An inventor goes missing and his mistress winds up dead. Former detective Nick Charles wants nothing to do with the case but keeps getting drawn in. With his plucky wife Nora, can Nick get things sorted out so he can get back to his drinking?

The Thin Man was not at all like I expected. After reading the exploits of Sam Spade and the Continental Op, I expected more of the same. The Thin Man is much more humorous than Hammett's earlier works and I found myself liking it quite a bit.

Nick Charles, f
Jason Koivu
Apr 11, 2013 rated it liked it  ·  review of another edition
Shelves: fiction
"We didn't come to New York to stay sober."

The Thin Man is best read with a drink in hand. Do you have a drink? Do you need a refresher? Would you like another? Above all else, it is important that you be drinking!


My god, a lot of alcohol is consumed in this book! It reads as if Ernest Hemingway had taken up crime noir.


In The Thin Man, Nick Charles, private detective, has hung up his hat. Nora, his wife, kinda wishes he hadn't. She likes wrapping her head around a good myster
Grace Tjan
What I learned from this book (in no particular order):

1. A speakeasy is the proper place for a man to wait for his wife to finish her shopping.

2. A Schnauzer is NOT a cross between a Scottie and an Irish terrier.

3. “I hit Nora with my left hand, knocking her down across the room.” If a bad guy points a gun at you and your wife, the standard operating procedure is to knock her out to prevent her from becoming hysterical over such a potentially distressing situation.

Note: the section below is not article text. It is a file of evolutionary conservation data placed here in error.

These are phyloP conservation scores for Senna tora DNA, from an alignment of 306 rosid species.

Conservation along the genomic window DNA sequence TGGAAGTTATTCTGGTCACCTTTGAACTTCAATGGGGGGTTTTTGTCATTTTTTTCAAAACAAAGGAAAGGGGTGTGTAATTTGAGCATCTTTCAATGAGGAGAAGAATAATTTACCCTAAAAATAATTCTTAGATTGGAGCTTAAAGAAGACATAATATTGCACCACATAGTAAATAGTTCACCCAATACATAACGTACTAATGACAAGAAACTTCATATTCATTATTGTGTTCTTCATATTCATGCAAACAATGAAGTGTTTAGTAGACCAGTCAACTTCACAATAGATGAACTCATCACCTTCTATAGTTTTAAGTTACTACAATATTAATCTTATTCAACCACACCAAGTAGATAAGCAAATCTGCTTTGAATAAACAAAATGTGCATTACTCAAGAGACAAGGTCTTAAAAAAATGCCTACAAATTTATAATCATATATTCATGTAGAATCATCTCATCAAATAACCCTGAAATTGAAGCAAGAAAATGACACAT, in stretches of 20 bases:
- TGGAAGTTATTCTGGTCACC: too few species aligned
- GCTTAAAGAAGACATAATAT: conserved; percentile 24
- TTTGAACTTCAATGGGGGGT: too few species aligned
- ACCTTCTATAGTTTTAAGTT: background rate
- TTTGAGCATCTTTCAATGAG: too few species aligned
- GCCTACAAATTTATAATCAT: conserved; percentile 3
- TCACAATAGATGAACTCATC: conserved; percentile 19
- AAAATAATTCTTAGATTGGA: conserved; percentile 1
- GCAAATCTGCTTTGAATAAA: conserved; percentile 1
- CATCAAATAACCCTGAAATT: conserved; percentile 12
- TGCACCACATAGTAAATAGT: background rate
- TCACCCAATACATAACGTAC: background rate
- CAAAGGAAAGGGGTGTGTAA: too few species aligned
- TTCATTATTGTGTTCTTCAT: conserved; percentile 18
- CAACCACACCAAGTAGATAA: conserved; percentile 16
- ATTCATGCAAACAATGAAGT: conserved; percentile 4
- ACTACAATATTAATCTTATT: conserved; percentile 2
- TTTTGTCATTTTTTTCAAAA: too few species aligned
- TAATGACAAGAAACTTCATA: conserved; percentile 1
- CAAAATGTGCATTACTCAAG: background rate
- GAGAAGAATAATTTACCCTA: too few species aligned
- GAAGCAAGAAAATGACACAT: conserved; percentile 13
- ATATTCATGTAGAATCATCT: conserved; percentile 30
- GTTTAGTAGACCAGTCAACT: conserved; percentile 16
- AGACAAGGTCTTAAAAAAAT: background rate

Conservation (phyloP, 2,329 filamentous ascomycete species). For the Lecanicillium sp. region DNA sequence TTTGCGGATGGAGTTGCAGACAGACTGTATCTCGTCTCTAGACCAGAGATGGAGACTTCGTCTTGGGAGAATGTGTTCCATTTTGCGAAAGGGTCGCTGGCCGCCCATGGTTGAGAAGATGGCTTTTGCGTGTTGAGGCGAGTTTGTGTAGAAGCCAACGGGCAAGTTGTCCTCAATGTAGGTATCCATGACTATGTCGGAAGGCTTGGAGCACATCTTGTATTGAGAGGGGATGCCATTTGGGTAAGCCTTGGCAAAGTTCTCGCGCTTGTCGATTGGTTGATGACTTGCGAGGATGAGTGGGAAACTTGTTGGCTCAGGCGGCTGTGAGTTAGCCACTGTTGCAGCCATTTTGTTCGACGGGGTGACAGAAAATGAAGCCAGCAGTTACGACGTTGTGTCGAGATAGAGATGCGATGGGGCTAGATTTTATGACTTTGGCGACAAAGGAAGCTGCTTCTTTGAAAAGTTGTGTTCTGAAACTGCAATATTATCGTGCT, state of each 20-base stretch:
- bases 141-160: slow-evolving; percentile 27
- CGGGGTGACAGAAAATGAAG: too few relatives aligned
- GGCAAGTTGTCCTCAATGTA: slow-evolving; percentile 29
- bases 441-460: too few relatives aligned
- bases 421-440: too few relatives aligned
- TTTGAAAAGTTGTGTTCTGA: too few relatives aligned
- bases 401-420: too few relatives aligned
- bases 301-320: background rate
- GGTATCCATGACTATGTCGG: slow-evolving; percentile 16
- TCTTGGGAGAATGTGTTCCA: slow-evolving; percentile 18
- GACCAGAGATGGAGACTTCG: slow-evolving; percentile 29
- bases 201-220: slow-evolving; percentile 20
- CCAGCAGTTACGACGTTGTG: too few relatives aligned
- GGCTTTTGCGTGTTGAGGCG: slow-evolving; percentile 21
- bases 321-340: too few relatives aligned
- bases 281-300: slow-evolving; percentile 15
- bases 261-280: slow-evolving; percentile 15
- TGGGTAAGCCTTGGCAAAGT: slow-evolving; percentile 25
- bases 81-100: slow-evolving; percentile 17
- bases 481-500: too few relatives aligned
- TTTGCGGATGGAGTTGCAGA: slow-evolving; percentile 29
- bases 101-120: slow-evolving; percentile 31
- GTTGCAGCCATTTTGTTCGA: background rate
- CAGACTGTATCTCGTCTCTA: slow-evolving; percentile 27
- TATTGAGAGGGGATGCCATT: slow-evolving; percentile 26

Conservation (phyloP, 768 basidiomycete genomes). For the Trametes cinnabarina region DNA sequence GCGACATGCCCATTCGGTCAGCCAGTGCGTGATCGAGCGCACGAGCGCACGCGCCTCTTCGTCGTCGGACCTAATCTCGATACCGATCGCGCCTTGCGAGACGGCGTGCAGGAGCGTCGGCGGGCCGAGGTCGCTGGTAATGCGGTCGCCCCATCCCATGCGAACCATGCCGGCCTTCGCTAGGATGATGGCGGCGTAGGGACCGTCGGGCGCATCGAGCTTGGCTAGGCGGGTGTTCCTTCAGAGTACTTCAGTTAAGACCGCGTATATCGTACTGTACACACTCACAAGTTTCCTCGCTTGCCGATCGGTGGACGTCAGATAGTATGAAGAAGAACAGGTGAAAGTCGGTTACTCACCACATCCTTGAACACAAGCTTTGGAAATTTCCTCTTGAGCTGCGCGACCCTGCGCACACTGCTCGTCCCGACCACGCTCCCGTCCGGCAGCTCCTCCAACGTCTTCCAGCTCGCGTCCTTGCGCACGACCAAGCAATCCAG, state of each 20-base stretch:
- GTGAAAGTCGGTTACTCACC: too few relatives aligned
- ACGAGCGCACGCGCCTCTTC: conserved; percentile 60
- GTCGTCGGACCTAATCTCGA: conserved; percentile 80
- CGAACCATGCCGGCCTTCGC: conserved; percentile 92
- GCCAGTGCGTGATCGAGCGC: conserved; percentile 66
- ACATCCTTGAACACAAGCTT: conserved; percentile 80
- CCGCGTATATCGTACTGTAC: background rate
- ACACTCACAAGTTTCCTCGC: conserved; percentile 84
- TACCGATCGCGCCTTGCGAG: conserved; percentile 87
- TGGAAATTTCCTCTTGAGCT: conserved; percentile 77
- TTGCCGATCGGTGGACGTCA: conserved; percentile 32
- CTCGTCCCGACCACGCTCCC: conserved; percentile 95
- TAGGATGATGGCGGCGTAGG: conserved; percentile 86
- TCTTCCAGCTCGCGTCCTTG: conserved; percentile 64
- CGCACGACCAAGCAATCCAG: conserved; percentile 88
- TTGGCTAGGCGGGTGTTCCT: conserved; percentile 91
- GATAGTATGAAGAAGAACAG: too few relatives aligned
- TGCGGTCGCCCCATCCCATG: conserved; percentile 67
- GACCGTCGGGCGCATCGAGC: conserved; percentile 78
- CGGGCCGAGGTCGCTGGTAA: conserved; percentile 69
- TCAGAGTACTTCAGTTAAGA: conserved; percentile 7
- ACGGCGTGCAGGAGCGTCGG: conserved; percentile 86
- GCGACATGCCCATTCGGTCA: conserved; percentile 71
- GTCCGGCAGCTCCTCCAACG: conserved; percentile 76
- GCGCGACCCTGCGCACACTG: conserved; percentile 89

4. Women do not really mind b
Algernon (Darth Anyan)
Dec 13, 2013 rated it really liked it  ·  review of another edition
Shelves: 2013

This Christmas you are invited to a party of hard liquor, witty repartee and murder in the company of Nick and Nora Charles.

Powell & Loy

A hardboiled crime comedy might seem like an oddball choice for a winter holiday read, but Dashiell Hammett manages to mix together not only killer martinis, but also a succesful marriage between the mean and dirty Prohibition Era gumshoe detective and the British slick and sophisticated whodunits of Agatha Christie or Dorothy Sayers. Spiced up with some of that enchanting
Joe Valdez
As research for a novel I'm writing, I'm reading detective fiction and ripping off everything of value. My story takes place in L.A. of the early '90s, but I'm traveling to all eras and hiring all manner of private eyes to serve as tour guide. Next up is The Thin Man by Dashiell Hammett. When you catch yourself in the mirror looking like Cameron Frye in Ferris Bueller's Day Off in a fit of paralysis by analysis, except over whether to finish a book, I think the answer there is "no." I abandoned ...more